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Marc Guinea
Marc Guinea

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Create dummy objects for testing

When testing our application, we usually need to use our objects with fake data in order to cover as much as possible all combinations.

Here is where Object Mother pattern helps us.

Use case

Imagine we have the following classes that we need for any of our tests:

class UserName
{
    public function __construct(private string $value)
    {
    }

    public function value(): string
    {
        return $this->value;
    }
}

class User
{
    public function __construct(private UserName $name)
    {
    }

    public function name(): UserName
    {
        return $this->name;
    }
}
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As you can see, there is an entity class called User which contains a value object called UserName corresponding to the name attribute.

Instead of forcing its values in a test (which will make it weak, because it tests the same data each time) we can use the pattern Object Mother.

Object Mother pattern gives us the benefits of auto generating dummy data plus force it to fixed value if required.

Implementation

In our example case we need a UserNameMother and UserMother classes. Let's see how to implement them:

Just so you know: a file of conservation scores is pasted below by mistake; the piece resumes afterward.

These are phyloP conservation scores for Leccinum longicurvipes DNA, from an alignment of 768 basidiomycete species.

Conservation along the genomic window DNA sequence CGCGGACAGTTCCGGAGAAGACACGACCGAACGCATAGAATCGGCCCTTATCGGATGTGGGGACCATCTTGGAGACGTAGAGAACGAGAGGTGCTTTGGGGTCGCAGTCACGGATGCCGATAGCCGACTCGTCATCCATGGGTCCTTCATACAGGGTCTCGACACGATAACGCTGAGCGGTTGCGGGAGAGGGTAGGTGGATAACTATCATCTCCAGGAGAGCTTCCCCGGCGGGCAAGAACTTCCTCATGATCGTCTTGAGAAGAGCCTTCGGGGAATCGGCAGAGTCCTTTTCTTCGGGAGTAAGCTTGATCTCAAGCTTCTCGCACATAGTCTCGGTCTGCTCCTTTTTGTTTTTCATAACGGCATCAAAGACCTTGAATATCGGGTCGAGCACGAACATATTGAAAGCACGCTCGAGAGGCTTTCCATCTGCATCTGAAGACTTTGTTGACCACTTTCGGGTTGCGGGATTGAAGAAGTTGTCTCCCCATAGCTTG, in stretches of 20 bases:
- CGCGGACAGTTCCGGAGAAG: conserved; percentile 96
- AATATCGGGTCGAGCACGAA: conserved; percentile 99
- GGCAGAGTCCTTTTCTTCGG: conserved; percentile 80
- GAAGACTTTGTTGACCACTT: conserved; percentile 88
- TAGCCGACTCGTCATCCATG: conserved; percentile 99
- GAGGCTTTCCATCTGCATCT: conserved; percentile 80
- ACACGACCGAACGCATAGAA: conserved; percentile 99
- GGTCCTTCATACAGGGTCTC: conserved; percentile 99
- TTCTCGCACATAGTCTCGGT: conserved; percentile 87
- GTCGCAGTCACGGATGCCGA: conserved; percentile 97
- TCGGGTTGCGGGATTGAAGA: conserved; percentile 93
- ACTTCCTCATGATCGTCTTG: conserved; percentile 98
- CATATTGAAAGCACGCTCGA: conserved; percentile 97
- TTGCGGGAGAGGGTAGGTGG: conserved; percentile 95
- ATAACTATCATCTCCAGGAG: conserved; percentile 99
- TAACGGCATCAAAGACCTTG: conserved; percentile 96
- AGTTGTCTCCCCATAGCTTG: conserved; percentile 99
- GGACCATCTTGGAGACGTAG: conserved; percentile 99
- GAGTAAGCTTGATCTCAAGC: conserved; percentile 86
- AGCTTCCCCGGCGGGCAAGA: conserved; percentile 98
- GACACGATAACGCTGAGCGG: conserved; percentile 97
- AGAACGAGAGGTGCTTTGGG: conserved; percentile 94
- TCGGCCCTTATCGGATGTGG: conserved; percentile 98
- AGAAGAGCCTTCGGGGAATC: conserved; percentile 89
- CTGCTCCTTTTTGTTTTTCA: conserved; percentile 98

class UserNameMother
{
    public static function create(?string $value = null): UserName
    {
        $random = ['Marc', 'Anna', 'JΓΊlia', 'Ivet'];

        return new UserName($value?->value() ?? $random[rand(0, count($random) - 1)]);
    }
}

class UserMother
{
    public static function create(?UserName $name = null): User
    {
        return new User($name?->value() ?? UserNameMother::create()->value());
    }
}
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We have set 4 different names that will be set randomly, but using a fake data provider like FakerPHP we can achieve a bigger set of data.

Usage

Let's see how to use it in our test.

class SomeTest extends TestCase
{
    /** @test */
    public function itShouldAssertSomething(): void
    {
        $user = UserMother::create();

        $this->assertNotNull($user->name());
    }
}
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Sometimes we need to have a no random attribute, so we can force it. In the next example, we force the name to 'John' value:

class SomeTest extends TestCase
{
    /** @test */
    public function itShouldAssertSomething(): void
    {
        $user = UserMother::create(
            UserNameMother::create('John')
        );

        $this->assertEquals('John', $user->name()->value());
    }
}
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If we had more attributes, depending on the test, we can combine random and fixed values.

Conclusion

Our example is really simple and silly, but imagine the flexibility of that approach; your tests can use a huge amount of combinations when required giving them more strength and coverage.

Special thanks to Christian Puga

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